Cohen also became friendly with some of the Chinese exiles who had come to work on the Canadian Pacific Railways. He loved the camaraderie and the food, and in Saskatoon came to the aid of a Chinese restaurant owner who was being robbed. Cohen's training in the alleyways of London came in handy, and he knocked out the thief and tossed him out into the street. Such an act was unheard of at the time, as few white men ever came to the aid of the Chinese. The Chinese welcomed Cohen into their fold and eventually invited him to join the Tongmenghui, Sun Yat-sen's anti-Manchu organization. Cohen began to advocate for the Chinese.

Morris Cohen soon moved to the city of Edmonton in the neighbouring province of Alberta. There he became manager of one of the provincial capital’s leading real estate agencies and was appointed, on the personal recommendation of the Attorney General Sir Charles Wilson Cross, to serve the province as a Commissioner of Oaths, an appointment offered only to "fit and proper persons".[2]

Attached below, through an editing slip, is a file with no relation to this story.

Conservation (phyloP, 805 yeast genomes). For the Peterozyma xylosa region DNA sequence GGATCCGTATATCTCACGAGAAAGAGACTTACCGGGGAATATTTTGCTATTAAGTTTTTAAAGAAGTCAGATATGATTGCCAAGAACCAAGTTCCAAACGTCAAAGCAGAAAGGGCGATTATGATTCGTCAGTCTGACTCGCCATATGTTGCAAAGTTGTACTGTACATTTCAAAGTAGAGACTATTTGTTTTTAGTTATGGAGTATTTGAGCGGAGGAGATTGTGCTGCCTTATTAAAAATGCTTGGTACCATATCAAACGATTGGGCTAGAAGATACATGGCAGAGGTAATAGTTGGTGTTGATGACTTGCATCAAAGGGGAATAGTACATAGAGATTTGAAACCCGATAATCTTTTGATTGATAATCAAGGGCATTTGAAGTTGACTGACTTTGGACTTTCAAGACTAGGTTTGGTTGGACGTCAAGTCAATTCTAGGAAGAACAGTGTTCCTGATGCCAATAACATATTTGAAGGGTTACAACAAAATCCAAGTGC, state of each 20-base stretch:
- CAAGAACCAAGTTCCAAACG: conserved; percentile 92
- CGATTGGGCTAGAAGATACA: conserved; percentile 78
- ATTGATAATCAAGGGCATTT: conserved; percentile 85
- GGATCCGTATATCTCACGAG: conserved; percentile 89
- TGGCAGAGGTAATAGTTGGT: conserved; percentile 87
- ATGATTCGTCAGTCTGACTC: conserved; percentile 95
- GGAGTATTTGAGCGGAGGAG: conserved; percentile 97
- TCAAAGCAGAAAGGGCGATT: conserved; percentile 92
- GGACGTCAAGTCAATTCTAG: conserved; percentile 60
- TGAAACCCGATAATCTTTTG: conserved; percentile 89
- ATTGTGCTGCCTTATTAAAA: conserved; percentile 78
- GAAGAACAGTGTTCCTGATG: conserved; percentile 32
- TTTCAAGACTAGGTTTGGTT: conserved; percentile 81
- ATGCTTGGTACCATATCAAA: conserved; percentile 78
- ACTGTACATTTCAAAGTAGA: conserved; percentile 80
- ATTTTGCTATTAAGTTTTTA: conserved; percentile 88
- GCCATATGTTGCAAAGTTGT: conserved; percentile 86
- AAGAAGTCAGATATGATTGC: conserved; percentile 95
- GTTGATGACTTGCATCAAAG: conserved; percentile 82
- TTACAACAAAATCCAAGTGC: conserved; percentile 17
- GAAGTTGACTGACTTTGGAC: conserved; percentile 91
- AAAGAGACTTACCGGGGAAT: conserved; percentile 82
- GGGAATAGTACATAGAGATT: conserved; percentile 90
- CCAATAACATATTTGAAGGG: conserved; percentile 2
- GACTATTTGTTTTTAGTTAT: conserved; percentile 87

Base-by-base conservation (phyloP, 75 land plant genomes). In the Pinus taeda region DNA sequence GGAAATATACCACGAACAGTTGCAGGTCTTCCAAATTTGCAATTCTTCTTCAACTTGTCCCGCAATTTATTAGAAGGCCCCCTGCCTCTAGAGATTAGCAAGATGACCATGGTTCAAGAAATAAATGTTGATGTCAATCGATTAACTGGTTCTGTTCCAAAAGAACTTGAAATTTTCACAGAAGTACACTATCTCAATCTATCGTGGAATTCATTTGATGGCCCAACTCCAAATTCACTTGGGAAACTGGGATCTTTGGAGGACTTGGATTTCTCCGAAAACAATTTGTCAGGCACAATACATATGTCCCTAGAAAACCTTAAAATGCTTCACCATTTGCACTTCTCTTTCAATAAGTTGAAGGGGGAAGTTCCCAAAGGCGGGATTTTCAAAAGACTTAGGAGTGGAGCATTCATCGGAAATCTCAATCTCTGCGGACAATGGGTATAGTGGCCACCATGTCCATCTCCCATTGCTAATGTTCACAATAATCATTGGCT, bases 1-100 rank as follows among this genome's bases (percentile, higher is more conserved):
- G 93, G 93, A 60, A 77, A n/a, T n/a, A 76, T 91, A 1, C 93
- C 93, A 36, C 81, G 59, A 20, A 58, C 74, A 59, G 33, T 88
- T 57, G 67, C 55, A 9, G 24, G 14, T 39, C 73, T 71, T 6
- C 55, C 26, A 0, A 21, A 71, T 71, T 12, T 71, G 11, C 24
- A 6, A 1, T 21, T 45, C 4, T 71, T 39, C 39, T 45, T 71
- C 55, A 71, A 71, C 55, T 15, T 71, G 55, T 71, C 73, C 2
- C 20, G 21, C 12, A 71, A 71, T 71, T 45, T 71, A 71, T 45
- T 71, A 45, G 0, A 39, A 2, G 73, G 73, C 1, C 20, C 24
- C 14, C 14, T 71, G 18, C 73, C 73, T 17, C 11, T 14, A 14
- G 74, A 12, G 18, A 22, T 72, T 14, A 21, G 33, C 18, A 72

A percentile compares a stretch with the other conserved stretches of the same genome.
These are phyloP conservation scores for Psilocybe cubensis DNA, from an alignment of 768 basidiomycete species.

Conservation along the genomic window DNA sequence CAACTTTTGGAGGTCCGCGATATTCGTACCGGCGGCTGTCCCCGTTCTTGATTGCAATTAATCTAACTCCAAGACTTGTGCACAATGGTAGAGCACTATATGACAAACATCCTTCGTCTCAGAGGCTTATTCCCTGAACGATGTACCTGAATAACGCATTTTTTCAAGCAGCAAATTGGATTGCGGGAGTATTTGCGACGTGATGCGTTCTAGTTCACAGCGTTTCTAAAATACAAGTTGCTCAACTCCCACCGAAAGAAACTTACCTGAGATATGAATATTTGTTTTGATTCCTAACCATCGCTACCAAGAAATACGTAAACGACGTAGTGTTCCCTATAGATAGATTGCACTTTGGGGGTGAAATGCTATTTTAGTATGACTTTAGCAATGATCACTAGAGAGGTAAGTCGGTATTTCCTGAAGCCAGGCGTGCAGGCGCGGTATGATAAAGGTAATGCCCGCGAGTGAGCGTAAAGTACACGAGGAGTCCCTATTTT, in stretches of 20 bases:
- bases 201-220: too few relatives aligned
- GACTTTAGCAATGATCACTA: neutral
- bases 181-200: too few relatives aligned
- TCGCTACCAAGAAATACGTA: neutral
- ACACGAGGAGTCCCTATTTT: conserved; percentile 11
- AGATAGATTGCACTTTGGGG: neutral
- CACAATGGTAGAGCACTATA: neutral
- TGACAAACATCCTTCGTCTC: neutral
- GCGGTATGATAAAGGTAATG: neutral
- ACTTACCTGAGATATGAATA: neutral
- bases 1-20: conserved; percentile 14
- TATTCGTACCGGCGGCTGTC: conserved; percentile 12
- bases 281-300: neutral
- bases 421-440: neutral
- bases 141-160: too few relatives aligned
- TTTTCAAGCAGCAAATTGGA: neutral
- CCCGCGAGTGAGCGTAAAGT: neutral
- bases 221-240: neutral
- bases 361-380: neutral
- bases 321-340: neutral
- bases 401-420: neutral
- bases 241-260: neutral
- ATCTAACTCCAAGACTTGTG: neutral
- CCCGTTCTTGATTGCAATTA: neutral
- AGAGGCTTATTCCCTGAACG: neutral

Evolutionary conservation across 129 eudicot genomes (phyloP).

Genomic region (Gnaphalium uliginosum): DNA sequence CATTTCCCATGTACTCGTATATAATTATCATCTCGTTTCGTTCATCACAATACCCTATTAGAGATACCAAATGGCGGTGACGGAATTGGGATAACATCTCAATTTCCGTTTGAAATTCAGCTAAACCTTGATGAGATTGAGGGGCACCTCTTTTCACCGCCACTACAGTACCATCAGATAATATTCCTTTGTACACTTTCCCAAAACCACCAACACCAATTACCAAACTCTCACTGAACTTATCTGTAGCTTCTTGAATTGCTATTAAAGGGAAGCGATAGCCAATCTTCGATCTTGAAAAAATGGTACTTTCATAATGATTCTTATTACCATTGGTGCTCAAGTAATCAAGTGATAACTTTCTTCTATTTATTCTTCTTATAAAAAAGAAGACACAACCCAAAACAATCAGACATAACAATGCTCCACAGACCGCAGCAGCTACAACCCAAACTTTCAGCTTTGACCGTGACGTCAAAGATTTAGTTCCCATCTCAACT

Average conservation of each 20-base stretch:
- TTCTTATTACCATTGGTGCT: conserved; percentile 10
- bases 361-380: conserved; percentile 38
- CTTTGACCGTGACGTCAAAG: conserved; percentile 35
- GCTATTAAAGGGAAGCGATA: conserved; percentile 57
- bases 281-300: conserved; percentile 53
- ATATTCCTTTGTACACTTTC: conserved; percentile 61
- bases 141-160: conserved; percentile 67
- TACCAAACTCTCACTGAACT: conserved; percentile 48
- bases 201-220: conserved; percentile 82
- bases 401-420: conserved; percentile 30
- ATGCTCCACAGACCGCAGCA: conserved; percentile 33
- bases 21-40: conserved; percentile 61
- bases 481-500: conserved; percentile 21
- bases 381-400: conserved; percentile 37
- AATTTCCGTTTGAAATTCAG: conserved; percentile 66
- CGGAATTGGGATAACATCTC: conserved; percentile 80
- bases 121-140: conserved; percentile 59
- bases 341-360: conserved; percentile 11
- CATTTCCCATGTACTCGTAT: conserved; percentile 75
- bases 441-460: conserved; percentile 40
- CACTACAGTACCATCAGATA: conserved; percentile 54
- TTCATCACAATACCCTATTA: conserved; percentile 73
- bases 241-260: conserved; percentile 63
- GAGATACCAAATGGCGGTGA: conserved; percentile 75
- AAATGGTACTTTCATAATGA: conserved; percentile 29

It was in pre-WW1 Edmonton that Cohen commenced his long and varied military career by recruiting members of the Chinese community and training them in drill and musketry on behalf of Dr Sun Yat-sen’s representative organization in Canada.[3]


If she was American she should make note of the fact that Bill Clinton started no major wars and that most boomers wouldn't claim GW Bush.


I don't really get worked up over all this. The sudden hysteria over "PC" seems overblown to me, but I'm not following things that closely. Besides, in my experience, "PC" is whatever the person making the accusation needs it to be in order to make the accusation. So, for example, Jon Chait and Ben Carson have very different ideas of what it means.